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Post Options Post Options   Thanks (0) Thanks(0)   Quote britrifles Quote  Post ReplyReply Direct Link To This Post Posted: December 18 2021 at 3:02pm
Something definitely went wrong with this rifle since I had shot it last, perhaps the forend drying out in the lower humidity.  The receiver had to be moving within the forend.  I do believe a tight fit of the forend on the receiver is probably the most critical factor, the receiver must not rock in the forend.

I also added some card stock to shim up the rear of the trigger guard at the forend bearing surfaces, as the gap here was increased by shimming up the rear of the receiver.  Hopefully these adjustments will do the trick, I’m hoping to go test fire it next week. 

I epoxy bedding the forend on my Mk 1/2 Long Branch at the receiver bearing surfaces including the draws and rear of the forend where it contacts the wrist of the receiver and the front and rear of the trigger guard bearing on the forend.  This rifle shoots nearly as good as my Foulton No. 4 which is center bedded (barrel free floats from the bearing at about 5 inches forward of the chamber reinforce).   I shot 100-7x prone rapid fire on Friday at 200 yards (service aperture sight, with sling). I’m sure with a scope and off the bench it’s a 1 MOA rifle.  

Shooting prone with a sling puts additional forces into the forend, so if the fit isn’t perfect, it really shows up on the target. One of the reasons that center bedded rifles do well is that pressure on the barrel from the forend bearing is not as variable as it is with the standard muzzle bearing setup when sling tension changes (or humidity, temperature, etc.).




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Post Options Post Options   Thanks (0) Thanks(0)   Quote britrifles Quote  Post ReplyReply Direct Link To This Post Posted: December 19 2021 at 5:09am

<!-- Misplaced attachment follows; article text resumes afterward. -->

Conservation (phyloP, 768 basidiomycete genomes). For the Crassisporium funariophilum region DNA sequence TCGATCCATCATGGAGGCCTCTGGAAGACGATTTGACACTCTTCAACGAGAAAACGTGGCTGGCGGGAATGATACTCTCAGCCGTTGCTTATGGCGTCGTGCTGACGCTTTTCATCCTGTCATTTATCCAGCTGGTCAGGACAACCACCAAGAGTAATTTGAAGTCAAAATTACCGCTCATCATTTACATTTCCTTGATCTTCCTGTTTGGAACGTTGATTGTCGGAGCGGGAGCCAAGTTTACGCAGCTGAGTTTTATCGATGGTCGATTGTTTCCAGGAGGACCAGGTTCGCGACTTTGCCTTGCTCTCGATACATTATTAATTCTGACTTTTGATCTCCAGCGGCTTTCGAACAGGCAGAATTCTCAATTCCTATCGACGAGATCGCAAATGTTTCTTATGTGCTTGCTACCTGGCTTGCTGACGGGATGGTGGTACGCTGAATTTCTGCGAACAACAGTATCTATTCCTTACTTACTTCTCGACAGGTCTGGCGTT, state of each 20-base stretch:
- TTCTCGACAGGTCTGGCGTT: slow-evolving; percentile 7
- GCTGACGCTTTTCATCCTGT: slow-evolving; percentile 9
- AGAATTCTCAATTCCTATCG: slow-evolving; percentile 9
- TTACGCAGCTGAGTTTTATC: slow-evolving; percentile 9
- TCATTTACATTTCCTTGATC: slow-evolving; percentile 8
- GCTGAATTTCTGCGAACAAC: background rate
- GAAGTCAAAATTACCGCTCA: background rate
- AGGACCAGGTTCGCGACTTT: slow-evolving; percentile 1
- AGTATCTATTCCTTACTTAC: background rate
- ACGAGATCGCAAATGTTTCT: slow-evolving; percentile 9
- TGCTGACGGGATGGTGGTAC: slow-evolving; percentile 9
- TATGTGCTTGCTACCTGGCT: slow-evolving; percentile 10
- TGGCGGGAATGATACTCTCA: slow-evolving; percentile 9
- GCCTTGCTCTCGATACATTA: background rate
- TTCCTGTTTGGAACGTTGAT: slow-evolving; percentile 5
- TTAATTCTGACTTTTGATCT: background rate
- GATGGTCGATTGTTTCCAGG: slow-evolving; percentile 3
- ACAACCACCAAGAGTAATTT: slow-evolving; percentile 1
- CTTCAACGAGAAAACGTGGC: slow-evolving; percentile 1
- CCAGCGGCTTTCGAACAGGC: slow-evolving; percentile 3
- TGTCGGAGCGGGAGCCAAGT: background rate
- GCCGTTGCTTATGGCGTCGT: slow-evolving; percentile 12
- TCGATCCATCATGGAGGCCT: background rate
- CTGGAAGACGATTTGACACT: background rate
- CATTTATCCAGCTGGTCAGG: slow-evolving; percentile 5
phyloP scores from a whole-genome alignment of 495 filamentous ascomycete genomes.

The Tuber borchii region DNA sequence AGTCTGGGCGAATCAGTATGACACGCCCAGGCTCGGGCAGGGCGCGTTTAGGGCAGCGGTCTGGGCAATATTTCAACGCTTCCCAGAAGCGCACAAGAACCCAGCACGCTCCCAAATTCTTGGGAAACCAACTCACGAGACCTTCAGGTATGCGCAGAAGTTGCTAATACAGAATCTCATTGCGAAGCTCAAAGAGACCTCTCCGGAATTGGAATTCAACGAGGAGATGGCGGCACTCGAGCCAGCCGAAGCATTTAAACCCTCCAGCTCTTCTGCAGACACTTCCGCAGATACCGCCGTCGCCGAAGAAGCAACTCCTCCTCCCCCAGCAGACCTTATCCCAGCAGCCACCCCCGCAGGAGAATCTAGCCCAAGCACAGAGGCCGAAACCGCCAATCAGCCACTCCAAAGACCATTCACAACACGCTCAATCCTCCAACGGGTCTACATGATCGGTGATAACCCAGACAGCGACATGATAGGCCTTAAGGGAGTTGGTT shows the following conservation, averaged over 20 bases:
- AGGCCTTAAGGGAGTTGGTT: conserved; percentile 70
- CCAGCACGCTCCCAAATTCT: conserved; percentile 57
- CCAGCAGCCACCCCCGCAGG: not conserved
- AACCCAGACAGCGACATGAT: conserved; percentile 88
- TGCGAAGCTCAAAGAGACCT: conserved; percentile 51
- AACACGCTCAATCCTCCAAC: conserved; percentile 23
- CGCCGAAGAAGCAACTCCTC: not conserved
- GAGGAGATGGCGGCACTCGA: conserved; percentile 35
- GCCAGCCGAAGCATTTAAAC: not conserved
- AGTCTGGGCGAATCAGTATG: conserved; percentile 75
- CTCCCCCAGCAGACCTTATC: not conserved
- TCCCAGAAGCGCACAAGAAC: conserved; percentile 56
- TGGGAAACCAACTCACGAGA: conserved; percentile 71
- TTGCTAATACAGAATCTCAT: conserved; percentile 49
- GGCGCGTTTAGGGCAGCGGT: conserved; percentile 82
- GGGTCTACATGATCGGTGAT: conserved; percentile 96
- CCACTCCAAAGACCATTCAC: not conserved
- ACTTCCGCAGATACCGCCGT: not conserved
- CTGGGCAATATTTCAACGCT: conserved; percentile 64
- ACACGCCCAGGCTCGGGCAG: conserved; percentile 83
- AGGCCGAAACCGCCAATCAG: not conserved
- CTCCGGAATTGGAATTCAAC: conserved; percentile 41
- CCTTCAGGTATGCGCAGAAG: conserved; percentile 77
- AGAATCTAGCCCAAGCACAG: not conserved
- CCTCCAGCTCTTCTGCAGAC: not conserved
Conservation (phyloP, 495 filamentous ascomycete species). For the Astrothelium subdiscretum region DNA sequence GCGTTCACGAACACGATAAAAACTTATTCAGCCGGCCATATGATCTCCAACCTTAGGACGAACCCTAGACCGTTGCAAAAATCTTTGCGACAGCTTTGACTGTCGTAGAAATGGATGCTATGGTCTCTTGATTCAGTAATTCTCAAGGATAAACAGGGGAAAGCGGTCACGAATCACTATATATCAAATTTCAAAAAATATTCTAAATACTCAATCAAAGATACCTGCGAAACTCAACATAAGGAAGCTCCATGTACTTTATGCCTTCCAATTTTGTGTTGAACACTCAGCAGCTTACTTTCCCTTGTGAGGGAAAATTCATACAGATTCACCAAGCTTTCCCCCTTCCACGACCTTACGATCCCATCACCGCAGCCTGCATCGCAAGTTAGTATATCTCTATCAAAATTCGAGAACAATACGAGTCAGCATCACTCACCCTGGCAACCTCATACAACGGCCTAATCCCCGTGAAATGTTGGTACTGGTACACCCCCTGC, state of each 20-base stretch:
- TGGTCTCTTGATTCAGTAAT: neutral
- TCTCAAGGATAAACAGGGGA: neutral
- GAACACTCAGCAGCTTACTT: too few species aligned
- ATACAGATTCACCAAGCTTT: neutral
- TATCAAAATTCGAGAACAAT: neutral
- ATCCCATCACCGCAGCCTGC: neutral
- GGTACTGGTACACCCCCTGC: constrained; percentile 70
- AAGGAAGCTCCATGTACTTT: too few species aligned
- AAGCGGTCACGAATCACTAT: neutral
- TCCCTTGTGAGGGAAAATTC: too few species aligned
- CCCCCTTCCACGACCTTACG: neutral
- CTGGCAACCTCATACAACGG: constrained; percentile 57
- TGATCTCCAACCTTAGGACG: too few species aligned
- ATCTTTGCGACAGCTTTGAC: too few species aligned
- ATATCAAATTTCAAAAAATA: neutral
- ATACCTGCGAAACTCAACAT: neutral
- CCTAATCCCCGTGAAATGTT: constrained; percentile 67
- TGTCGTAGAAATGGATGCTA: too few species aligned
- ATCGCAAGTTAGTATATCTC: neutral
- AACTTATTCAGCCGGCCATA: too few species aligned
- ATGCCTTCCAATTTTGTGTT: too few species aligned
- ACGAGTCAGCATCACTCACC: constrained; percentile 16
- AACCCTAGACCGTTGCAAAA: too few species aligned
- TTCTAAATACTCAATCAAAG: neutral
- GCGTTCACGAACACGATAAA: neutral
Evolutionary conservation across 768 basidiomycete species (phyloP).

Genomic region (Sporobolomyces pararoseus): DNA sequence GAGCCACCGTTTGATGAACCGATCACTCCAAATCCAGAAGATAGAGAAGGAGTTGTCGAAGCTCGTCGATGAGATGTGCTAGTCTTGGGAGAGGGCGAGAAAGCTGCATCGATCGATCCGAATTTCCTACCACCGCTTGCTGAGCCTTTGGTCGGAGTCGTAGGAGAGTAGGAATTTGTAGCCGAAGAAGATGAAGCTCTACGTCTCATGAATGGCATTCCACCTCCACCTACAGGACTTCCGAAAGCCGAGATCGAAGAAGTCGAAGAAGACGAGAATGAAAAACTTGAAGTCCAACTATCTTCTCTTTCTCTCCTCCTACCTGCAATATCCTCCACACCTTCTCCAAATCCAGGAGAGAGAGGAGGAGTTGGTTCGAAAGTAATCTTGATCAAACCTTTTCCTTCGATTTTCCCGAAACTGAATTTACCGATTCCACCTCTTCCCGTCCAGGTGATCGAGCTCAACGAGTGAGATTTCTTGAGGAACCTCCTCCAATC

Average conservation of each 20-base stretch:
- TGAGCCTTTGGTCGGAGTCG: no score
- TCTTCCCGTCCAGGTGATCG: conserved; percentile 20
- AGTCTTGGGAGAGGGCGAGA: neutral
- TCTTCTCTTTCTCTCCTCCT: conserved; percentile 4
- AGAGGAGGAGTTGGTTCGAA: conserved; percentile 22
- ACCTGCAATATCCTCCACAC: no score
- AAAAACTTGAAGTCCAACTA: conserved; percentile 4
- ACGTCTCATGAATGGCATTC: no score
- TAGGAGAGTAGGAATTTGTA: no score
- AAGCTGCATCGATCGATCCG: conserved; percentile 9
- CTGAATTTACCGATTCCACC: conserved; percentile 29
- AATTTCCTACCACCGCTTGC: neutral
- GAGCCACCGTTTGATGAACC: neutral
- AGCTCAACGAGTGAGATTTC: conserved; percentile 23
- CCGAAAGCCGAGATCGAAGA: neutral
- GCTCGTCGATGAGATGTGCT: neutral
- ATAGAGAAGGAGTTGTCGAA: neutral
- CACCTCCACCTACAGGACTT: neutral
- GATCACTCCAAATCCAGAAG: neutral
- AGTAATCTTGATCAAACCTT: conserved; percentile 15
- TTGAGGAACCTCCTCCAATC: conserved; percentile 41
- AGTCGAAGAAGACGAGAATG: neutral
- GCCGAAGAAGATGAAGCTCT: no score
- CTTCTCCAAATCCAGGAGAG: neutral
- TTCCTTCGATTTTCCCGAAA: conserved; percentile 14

Originally posted by Goosic Goosic wrote:



Due to the harmonics of the Faux L8A5T barrel, the best MOA group is achieved right at 526.5 feet. The 303B shoots best at 515 feet, with an almost Sub MOA grouping. Anything beyond 250 yards and both rifles comparatively shoot identical to one another. 

Goosic, I’ve not heard this before, this is new to me.  What is happening at exactly 526.5 feet with the 7.62, what happens at 515 feet for the .303?   I’d like to experiment with this, but the range I shoot at only has four distances to the targets: 100, 200, 300 and 600 yds. 

I have seen some evidence that the .303 and other service rifles will group (in MOA) comparatively better at 200 yards than it does at 100.  I did an experiment some time back by simultaneously shooting thru three targets aligned at 100, 200 and 300 yards.  The 300 yard target had the smallest group in MOA (larger in actual diameter of course).  In other words, the center to center spacing was not simply a constant linear factor of the distance to target.  The theory is that the bullet doesn’t stabilize fully until past 200 yards, it follows a slight corkscrew path around the trajectory that dampens out beyond 200 yds.  

I’ve read articles by E.B.G Reynolds on the compensation feature of the Lee Enfield action that indicates that slow and fast bullets converge at around 900 yards, a slow bullet leaving the muzzle at a higher angle of departure. 

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Post Options Post Options   Thanks (0) Thanks(0)   Quote scottz63 Quote  Post ReplyReply Direct Link To This Post Posted: December 19 2021 at 8:43am